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« Reply #26 on: September 12, 2011, 11:19:41 AM »

Good advice.  I actaully have two small tubs in the fridge that didn't fit onto my platter for the Trisagion, so I have a delicious breakfast for the next few days.  Healthy, too!

Does anyone ever actually enjoy this food?

Yes, I have enjoyed it all of my life. I've got to admit though that younger folks, particularly converts, do not know how to prepare it properly. I think the reason for this lies in the fact that, cradles have seen it prepared, may be helped along, and most importantly know how it should taste. So, when it is time to prepare some, they do not do it by following a printed recipe. My advice to converts is to prepare kolyva several times a year, volunteer to help a cradle (older) person prepare it,and use good ingredients.
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« Reply #27 on: September 12, 2011, 11:34:38 AM »

Does anyone ever actually enjoy this food?
YES! Smiley
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« Reply #28 on: September 12, 2011, 01:05:25 PM »

Where does one buy the wheat?  What brand?

Also those little silver balls...are they available in the US?
My mother used to always use those to decorate the white icing on Christmas cakes ( this was in England, nothing to with Orthodoxy...more an English custom)
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« Reply #29 on: September 12, 2011, 03:07:32 PM »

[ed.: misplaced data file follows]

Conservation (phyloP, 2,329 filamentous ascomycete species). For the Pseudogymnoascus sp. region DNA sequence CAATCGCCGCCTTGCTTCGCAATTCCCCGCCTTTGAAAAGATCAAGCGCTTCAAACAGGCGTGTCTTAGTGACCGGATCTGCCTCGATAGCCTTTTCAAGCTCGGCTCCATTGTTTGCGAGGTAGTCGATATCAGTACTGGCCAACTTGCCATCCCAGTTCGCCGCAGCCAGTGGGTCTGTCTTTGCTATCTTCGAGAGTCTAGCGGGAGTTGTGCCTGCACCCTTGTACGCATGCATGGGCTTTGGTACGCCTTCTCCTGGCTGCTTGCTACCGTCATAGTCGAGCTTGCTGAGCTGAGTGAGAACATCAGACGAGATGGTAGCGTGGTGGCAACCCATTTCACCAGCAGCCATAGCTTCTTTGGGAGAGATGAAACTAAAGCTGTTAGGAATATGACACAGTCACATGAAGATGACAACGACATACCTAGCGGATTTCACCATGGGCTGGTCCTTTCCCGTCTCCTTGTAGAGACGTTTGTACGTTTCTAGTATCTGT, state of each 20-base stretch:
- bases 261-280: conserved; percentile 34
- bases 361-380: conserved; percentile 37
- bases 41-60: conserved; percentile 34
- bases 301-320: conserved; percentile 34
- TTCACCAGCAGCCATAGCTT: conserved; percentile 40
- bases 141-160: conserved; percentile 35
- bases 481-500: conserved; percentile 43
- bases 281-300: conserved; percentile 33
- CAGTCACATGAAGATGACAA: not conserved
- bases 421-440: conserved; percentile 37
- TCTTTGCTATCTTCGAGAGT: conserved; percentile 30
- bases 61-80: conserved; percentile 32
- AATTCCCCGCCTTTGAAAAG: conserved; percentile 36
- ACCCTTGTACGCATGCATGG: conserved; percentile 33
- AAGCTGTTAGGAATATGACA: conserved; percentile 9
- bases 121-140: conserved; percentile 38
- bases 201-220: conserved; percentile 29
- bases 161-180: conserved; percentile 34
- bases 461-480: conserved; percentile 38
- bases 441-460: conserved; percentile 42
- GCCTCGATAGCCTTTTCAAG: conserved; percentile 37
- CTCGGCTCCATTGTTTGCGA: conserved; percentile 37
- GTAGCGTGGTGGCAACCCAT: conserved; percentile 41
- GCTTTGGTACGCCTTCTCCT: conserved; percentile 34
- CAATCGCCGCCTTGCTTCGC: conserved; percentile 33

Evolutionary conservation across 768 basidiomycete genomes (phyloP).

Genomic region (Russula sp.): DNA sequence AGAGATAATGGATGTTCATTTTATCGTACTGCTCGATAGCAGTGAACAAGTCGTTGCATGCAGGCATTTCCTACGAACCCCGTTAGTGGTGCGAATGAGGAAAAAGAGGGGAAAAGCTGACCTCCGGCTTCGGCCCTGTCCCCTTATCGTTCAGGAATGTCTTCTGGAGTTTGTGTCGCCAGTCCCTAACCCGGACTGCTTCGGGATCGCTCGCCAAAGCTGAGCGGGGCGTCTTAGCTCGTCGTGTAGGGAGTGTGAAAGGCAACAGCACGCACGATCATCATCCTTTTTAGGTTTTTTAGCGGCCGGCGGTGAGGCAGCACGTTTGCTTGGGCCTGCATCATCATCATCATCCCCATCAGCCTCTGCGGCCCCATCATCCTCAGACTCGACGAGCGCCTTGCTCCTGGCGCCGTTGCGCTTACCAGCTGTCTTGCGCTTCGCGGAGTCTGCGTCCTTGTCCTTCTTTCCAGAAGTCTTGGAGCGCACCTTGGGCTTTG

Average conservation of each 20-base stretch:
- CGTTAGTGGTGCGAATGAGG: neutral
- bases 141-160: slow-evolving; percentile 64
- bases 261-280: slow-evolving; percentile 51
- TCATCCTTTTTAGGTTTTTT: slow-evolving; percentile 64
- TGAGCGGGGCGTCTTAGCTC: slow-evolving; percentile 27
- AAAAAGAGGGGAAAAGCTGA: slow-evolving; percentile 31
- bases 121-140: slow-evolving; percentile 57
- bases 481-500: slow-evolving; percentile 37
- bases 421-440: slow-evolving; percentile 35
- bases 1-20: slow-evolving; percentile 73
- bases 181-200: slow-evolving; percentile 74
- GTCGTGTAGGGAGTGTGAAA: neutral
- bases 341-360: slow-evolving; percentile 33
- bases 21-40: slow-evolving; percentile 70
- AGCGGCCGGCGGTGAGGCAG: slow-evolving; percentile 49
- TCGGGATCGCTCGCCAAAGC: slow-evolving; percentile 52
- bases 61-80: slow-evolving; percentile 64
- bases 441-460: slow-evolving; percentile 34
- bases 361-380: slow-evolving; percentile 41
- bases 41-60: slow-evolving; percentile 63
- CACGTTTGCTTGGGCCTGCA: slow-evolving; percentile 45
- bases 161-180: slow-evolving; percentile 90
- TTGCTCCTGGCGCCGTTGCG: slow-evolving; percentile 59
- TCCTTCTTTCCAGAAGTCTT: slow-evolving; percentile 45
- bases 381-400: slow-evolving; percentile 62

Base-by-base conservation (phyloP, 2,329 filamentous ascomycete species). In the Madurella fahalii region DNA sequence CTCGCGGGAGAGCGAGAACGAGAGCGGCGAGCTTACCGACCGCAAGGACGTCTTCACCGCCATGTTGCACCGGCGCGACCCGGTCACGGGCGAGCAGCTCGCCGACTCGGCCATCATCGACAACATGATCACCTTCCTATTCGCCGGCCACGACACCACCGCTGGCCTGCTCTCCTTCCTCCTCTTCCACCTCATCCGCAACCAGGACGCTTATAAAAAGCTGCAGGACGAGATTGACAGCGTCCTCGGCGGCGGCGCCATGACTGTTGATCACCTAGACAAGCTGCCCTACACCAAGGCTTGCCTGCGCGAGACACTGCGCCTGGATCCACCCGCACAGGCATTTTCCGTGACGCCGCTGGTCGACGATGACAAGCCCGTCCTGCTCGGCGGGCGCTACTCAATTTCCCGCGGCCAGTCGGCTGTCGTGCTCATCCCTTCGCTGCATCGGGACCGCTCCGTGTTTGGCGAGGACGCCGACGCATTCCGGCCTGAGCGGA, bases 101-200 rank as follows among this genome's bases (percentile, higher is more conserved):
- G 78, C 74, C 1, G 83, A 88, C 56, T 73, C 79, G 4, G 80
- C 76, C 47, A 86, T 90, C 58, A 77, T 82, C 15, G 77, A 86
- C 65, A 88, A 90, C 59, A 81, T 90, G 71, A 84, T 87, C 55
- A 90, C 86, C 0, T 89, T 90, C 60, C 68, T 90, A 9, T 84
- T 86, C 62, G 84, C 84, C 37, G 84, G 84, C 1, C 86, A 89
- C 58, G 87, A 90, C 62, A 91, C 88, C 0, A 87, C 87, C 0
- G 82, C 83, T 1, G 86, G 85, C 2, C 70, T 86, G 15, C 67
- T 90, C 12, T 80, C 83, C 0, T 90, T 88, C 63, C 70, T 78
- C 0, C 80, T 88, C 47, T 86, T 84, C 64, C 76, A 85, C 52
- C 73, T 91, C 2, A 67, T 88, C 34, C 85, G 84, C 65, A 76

your guy's must taste alot better than our's then...lol
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« Reply #30 on: September 12, 2011, 03:33:40 PM »

i got some in a greek orthodox church, with lots of pomegranate in it.
i have never liked pomegranate and am intolerant to wheat (pain/bloating) so i didn't manage to finish it, i am sorry to say.
i think if it didn't contain pomegranate and wheat i would like it.
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« Reply #31 on: September 12, 2011, 03:42:29 PM »

I always taste alot of incense in it...anyone else?
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« Reply #32 on: September 12, 2011, 04:54:28 PM »

i got some in a greek orthodox church, with lots of pomegranate in it.
i have never liked pomegranate and am intolerant to wheat (pain/bloating) so i didn't manage to finish it, i am sorry to say.
i think if it didn't contain pomegranate and wheat i would like it.
 Wink
You CANNOT be Coptic Orthodox and hate pomegranate. Shame on you. Wink

And Ortho_cat, sounds like a problem I definitely wouldn't have!
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« Reply #33 on: September 12, 2011, 05:03:03 PM »

hey, i have eaten fisikh!
(literally is semi-decomposed fish which has been in a mix of oil and chili for several months, eaten by muslim and Christian egyptians on easter monday which is usually a national holiday from pagan times).
if you eat the fisikh, you are not required to eat anything else dodgy!
 Wink

anyway i managed to eat half of it a bit at a time over a week, but after about 10 days it smelt a bit dodgy (not as bad as the fisikh, i admit) and i was worried about having a bowel problem so i didn't finish it.
sorry!